Tuesday, August 03, 2010

Plagiarism is still a big issue in school systems and colleges in "digital age"

On Monday, August 2, the front page of the New York Times carried a new story, by Trip Gabriel, about student plagiarism, “For students in Internet age, no shame in cut and paste”, link here. The online title is “Plagiarism lines blur for students in digital age”.

Students have gotten used to a cloud of information that seems “public” or communal and seems to belong to no one. Some believe they can lift words from Wikipedia because it doesn’t usually attribute an author.

Not true. To the “don’t ask don’t tell” entry in Wikipedia, I once authored a paragraph about the 1993 Rand Study. It has since been condensed by a subsequent editor, however; yet still another footnote for that study was added. But I did some of the original legwork.

I remember when going to middle school myself using the World Book Encyclopedia (1950) as a source, particularly on a paper “The Home Front During World War II” when I wrote about rationing. It sticks in my mind now. There were no author’s names to quote, but they could be found if one was diligent enough from initials. But we still quoted the articles in our bibliography.

In fact, students who perform (music or drama) in high school are more likely to understand that most media material has individual authors or composers whose work is to be cited and respected. Later, they are likely to learn that media originators get paid, like anyone else.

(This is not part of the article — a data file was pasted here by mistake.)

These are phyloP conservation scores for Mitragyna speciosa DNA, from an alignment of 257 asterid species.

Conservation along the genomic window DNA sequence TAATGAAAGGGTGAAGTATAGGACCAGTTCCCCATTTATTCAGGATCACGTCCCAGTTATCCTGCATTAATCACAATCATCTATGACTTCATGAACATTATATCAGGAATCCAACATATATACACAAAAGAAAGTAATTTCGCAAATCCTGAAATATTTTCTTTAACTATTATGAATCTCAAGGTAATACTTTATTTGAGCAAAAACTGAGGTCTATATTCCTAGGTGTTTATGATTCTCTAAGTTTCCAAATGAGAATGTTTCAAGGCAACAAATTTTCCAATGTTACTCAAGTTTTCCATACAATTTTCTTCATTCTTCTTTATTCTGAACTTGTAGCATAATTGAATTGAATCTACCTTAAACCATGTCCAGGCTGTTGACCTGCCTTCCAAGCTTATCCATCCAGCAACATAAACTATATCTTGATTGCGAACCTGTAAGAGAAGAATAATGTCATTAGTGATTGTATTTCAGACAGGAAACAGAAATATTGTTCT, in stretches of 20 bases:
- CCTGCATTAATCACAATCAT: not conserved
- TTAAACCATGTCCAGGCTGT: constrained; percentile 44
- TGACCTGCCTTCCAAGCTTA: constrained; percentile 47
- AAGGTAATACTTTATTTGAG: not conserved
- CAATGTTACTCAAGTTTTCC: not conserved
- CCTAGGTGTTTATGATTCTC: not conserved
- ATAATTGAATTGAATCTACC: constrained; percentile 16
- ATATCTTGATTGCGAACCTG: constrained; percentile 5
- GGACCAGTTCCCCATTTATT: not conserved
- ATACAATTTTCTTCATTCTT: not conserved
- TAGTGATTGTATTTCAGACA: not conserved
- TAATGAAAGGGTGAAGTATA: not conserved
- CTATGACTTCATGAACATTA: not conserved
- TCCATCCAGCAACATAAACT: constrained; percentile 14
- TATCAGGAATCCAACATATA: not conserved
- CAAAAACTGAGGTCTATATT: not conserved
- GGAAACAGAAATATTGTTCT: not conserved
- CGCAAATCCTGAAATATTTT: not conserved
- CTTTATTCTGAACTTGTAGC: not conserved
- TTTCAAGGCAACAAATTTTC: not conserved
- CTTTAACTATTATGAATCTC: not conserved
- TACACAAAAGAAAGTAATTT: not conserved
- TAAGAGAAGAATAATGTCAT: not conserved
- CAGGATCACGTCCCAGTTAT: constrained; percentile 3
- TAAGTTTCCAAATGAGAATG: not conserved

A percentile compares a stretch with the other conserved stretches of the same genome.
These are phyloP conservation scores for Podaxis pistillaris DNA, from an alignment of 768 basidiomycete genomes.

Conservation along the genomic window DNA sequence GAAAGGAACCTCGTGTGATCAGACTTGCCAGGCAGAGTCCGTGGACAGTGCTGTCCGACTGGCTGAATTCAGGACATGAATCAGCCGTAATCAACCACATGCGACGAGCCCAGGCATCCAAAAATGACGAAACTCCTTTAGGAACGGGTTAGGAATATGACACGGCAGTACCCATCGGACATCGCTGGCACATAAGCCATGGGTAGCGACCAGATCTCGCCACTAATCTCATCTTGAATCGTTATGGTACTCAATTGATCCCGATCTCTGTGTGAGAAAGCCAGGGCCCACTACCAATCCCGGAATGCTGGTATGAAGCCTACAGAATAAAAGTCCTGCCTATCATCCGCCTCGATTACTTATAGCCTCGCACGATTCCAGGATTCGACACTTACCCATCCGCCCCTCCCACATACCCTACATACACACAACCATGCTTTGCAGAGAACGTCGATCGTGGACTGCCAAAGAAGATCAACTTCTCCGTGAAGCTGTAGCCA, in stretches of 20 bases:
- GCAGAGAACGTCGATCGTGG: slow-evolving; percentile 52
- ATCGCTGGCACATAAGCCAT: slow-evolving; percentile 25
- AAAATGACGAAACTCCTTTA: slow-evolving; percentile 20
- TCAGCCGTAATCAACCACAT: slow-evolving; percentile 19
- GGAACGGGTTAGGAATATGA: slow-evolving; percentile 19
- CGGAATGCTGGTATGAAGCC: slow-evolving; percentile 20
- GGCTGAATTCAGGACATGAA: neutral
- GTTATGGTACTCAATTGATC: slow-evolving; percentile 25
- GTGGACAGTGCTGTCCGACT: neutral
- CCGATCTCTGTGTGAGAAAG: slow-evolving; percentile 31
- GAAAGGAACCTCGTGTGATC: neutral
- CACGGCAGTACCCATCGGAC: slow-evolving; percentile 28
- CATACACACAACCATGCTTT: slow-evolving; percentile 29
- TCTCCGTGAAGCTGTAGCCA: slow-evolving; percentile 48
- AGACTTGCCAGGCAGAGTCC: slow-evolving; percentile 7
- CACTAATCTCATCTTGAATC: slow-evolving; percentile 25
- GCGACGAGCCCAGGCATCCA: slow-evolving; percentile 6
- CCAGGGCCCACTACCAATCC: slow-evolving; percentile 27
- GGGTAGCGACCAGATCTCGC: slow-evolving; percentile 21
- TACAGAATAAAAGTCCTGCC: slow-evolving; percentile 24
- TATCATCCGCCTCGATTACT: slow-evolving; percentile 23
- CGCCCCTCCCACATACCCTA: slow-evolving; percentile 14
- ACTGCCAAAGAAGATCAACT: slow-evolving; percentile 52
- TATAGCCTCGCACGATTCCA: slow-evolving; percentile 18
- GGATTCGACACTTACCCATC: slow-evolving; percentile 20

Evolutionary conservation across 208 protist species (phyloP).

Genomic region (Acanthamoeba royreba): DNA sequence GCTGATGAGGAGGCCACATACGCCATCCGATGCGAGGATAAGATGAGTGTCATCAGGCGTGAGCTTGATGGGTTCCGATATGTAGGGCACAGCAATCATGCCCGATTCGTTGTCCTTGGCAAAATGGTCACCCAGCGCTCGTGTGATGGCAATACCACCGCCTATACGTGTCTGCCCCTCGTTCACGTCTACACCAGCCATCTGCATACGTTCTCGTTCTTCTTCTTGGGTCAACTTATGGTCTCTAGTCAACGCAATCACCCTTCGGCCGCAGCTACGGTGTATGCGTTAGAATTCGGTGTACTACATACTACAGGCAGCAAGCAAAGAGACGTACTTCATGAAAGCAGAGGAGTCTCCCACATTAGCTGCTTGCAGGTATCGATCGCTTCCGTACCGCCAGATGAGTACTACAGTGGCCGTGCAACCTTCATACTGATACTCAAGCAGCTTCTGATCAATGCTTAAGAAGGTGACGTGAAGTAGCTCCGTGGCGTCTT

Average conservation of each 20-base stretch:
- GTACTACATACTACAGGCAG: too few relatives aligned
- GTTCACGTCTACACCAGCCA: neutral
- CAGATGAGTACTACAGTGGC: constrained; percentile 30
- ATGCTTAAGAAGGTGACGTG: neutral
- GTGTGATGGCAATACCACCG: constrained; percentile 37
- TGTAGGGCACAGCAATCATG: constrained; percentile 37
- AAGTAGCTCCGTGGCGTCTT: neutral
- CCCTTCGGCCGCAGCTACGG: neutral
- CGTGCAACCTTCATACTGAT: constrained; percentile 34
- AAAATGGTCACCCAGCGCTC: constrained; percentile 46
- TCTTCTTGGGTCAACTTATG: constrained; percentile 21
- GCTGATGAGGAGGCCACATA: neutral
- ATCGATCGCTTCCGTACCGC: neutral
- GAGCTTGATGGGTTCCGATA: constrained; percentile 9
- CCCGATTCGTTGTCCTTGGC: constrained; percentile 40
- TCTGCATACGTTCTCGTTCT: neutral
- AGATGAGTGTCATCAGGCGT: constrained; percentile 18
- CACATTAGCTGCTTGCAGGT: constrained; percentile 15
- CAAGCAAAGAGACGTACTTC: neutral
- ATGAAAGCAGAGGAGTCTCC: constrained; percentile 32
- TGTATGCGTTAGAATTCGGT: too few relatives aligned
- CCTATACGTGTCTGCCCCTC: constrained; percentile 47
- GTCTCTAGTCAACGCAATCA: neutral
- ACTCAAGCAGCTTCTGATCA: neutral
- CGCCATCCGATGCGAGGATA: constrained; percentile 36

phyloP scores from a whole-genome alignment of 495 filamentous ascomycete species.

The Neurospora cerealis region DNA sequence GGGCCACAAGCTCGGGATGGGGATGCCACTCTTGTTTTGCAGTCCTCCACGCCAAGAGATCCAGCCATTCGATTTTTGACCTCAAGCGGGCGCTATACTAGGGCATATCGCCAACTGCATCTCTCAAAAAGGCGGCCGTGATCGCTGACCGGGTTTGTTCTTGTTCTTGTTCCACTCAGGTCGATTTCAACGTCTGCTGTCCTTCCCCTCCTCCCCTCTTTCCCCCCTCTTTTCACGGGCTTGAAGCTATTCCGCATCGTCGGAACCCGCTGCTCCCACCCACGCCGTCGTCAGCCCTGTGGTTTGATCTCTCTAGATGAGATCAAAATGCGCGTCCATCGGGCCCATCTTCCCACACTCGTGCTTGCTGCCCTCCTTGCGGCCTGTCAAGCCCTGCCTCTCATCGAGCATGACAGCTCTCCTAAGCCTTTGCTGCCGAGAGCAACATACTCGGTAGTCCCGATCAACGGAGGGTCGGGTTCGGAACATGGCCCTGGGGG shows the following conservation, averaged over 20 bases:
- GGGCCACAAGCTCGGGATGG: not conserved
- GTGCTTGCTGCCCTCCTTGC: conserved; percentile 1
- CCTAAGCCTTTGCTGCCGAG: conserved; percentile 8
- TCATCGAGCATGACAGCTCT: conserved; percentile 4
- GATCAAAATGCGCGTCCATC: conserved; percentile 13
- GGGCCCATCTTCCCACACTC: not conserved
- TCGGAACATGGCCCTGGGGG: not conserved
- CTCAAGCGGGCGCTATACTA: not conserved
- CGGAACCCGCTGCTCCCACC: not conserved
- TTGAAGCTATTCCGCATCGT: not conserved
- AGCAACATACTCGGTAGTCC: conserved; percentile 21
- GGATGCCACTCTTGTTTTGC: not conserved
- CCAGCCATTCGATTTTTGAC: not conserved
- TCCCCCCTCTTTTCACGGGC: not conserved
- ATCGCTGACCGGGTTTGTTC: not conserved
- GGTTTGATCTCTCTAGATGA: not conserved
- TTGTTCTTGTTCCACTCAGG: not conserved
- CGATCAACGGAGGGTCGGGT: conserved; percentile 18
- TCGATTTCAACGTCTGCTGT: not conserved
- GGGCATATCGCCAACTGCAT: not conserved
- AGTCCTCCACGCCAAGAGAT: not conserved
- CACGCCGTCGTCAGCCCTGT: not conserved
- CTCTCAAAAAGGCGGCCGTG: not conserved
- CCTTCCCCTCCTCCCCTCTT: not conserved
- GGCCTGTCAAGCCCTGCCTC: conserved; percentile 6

Of course, we’ve all heard a lot about piracy of music and movies, with P2P, and the RIAA and now the “US Copyright Group” mass litigation. But high school and early college students sometimes have no clue.

Blogging can be a subset if more formal writing, where authors synthesize known sources (as, in my case, about “don’t ask don’t tell”) and come to their own supportable conclusions. (Yup, it seems to me that DADT makes great term paper material in, say, college freshman English, doesn’t it.) But in an era of social networking and quick gratification, critical thinking seems to take a back seat. Also, as vigorously as Facebook insists that a person has “one identity”, many people interpret social networking as an invitation to experiment with different persona, diluting the idea of attribution of specific authorship.

Indeed, Twitter seems to exemplify the antithesis of research as we used to learn it, based on quick pulses of expression. Yet, “accomplished Twitterers” (like Ashton Kutcher) manage to make the mass of their posts into a kind of poetry.

I have learned of a couple of cases where my own material was used for plagiarism. It least, it didn’t happen in any classes where I substitute taught (as far as I know).

Cartoon above comes from US Army training maual for DADT, as reproduced in Wikipedia (here). As US government material, it is in public domain, but would still have to be attributed properly in a term paper.  Picture below is my own T-shirt; wore it to the spa yesterday without notice.

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